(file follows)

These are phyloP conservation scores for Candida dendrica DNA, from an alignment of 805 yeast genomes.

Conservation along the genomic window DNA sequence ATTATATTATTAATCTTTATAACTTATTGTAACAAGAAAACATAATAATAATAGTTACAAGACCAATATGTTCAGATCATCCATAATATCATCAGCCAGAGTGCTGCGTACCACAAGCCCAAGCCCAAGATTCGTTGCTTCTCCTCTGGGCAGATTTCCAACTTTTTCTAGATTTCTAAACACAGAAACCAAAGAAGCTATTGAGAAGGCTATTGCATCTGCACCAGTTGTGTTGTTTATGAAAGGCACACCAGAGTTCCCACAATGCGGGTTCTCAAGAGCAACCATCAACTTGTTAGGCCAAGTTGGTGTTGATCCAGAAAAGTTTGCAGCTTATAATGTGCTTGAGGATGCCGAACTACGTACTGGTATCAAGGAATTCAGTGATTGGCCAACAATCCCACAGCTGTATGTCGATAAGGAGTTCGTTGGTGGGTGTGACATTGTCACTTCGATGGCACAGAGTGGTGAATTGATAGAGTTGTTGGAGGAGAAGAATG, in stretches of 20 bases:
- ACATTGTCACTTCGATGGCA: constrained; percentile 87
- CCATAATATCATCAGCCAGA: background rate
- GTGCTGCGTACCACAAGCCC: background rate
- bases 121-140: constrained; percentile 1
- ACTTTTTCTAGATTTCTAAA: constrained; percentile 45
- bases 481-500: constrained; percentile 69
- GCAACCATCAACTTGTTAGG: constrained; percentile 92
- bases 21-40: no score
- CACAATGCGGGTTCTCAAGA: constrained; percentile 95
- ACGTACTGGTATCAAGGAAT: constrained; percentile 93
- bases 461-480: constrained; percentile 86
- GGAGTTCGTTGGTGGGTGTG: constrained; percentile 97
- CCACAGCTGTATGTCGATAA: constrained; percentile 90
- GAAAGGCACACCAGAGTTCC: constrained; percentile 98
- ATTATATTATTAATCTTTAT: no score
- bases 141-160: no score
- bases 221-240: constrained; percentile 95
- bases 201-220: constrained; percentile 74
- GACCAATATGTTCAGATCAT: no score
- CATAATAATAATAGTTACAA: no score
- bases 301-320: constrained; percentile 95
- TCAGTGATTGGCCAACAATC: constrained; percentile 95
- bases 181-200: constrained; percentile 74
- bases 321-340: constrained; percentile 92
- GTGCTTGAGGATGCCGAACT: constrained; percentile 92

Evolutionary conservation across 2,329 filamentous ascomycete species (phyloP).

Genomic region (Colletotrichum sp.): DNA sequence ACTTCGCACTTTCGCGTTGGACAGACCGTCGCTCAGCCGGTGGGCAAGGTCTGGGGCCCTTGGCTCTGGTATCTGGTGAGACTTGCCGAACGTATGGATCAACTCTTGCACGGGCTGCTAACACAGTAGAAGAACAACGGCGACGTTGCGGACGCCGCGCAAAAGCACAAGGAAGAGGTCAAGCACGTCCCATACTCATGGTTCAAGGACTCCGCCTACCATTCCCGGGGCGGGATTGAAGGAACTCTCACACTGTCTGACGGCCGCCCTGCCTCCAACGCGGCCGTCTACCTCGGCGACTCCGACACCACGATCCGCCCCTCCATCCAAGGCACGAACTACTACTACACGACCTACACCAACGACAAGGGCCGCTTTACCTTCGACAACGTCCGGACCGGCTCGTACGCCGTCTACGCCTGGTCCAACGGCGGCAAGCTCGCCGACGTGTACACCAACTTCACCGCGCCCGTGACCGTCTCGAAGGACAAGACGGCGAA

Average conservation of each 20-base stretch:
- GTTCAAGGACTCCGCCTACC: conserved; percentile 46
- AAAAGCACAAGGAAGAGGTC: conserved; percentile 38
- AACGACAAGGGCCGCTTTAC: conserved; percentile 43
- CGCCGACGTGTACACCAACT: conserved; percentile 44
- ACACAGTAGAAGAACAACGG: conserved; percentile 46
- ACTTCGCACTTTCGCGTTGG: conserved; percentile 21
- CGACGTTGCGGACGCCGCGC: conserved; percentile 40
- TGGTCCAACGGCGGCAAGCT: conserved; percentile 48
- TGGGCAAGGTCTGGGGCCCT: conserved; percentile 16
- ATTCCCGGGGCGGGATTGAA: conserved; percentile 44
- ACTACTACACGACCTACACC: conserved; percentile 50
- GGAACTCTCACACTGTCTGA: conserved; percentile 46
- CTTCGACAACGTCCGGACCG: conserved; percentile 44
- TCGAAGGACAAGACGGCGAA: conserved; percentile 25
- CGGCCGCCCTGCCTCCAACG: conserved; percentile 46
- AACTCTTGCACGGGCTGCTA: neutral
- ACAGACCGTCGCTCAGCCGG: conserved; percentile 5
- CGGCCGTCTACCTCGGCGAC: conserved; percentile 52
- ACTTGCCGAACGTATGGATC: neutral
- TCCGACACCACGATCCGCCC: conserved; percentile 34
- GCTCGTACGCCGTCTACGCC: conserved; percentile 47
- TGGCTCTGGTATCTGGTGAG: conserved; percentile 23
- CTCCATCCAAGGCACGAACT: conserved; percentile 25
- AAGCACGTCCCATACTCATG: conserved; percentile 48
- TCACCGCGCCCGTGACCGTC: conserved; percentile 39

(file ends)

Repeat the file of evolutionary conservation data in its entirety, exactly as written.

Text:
These are phyloP conservation scores for Candida dendrica DNA, from an alignment of 805 yeast genomes.

Conservation along the genomic window DNA sequence ATTATATTATTAATCTTTATAACTTATTGTAACAAGAAAACATAATAATAATAGTTACAAGACCAATATGTTCAGATCATCCATAATATCATCAGCCAGAGTGCTGCGTACCACAAGCCCAAGCCCAAGATTCGTTGCTTCTCCTCTGGGCAGATTTCCAACTTTTTCTAGATTTCTAAACACAGAAACCAAAGAAGCTATTGAGAAGGCTATTGCATCTGCACCAGTTGTGTTGTTTATGAAAGGCACACCAGAGTTCCCACAATGCGGGTTCTCAAGAGCAACCATCAACTTGTTAGGCCAAGTTGGTGTTGATCCAGAAAAGTTTGCAGCTTATAATGTGCTTGAGGATGCCGAACTACGTACTGGTATCAAGGAATTCAGTGATTGGCCAACAATCCCACAGCTGTATGTCGATAAGGAGTTCGTTGGTGGGTGTGACATTGTCACTTCGATGGCACAGAGTGGTGAATTGATAGAGTTGTTGGAGGAGAAGAATG, in stretches of 20 bases:
- ACATTGTCACTTCGATGGCA: constrained; percentile 87
- CCATAATATCATCAGCCAGA: background rate
- GTGCTGCGTACCACAAGCCC: background rate
- bases 121-140: constrained; percentile 1
- ACTTTTTCTAGATTTCTAAA: constrained; percentile 45
- bases 481-500: constrained; percentile 69
- GCAACCATCAACTTGTTAGG: constrained; percentile 92
- bases 21-40: no score
- CACAATGCGGGTTCTCAAGA: constrained; percentile 95
- ACGTACTGGTATCAAGGAAT: constrained; percentile 93
- bases 461-480: constrained; percentile 86
- GGAGTTCGTTGGTGGGTGTG: constrained; percentile 97
- CCACAGCTGTATGTCGATAA: constrained; percentile 90
- GAAAGGCACACCAGAGTTCC: constrained; percentile 98
- ATTATATTATTAATCTTTAT: no score
- bases 141-160: no score
- bases 221-240: constrained; percentile 95
- bases 201-220: constrained; percentile 74
- GACCAATATGTTCAGATCAT: no score
- CATAATAATAATAGTTACAA: no score
- bases 301-320: constrained; percentile 95
- TCAGTGATTGGCCAACAATC: constrained; percentile 95
- bases 181-200: constrained; percentile 74
- bases 321-340: constrained; percentile 92
- GTGCTTGAGGATGCCGAACT: constrained; percentile 92

Evolutionary conservation across 2,329 filamentous ascomycete species (phyloP).

Genomic region (Colletotrichum sp.): DNA sequence ACTTCGCACTTTCGCGTTGGACAGACCGTCGCTCAGCCGGTGGGCAAGGTCTGGGGCCCTTGGCTCTGGTATCTGGTGAGACTTGCCGAACGTATGGATCAACTCTTGCACGGGCTGCTAACACAGTAGAAGAACAACGGCGACGTTGCGGACGCCGCGCAAAAGCACAAGGAAGAGGTCAAGCACGTCCCATACTCATGGTTCAAGGACTCCGCCTACCATTCCCGGGGCGGGATTGAAGGAACTCTCACACTGTCTGACGGCCGCCCTGCCTCCAACGCGGCCGTCTACCTCGGCGACTCCGACACCACGATCCGCCCCTCCATCCAAGGCACGAACTACTACTACACGACCTACACCAACGACAAGGGCCGCTTTACCTTCGACAACGTCCGGACCGGCTCGTACGCCGTCTACGCCTGGTCCAACGGCGGCAAGCTCGCCGACGTGTACACCAACTTCACCGCGCCCGTGACCGTCTCGAAGGACAAGACGGCGAA

Average conservation of each 20-base stretch:
- GTTCAAGGACTCCGCCTACC: conserved; percentile 46
- AAAAGCACAAGGAAGAGGTC: conserved; percentile 38
- AACGACAAGGGCCGCTTTAC: conserved; percentile 43
- CGCCGACGTGTACACCAACT: conserved; percentile 44
- ACACAGTAGAAGAACAACGG: conserved; percentile 46
- ACTTCGCACTTTCGCGTTGG: conserved; percentile 21
- CGACGTTGCGGACGCCGCGC: conserved; percentile 40
- TGGTCCAACGGCGGCAAGCT: conserved; percentile 48
- TGGGCAAGGTCTGGGGCCCT: conserved; percentile 16
- ATTCCCGGGGCGGGATTGAA: conserved; percentile 44
- ACTACTACACGACCTACACC: conserved; percentile 50
- GGAACTCTCACACTGTCTGA: conserved; percentile 46
- CTTCGACAACGTCCGGACCG: conserved; percentile 44
- TCGAAGGACAAGACGGCGAA: conserved; percentile 25
- CGGCCGCCCTGCCTCCAACG: conserved; percentile 46
- AACTCTTGCACGGGCTGCTA: neutral
- ACAGACCGTCGCTCAGCCGG: conserved; percentile 5
- CGGCCGTCTACCTCGGCGAC: conserved; percentile 52
- ACTTGCCGAACGTATGGATC: neutral
- TCCGACACCACGATCCGCCC: conserved; percentile 34
- GCTCGTACGCCGTCTACGCC: conserved; percentile 47
- TGGCTCTGGTATCTGGTGAG: conserved; percentile 23
- CTCCATCCAAGGCACGAACT: conserved; percentile 25
- AAGCACGTCCCATACTCATG: conserved; percentile 48
- TCACCGCGCCCGTGACCGTC: conserved; percentile 39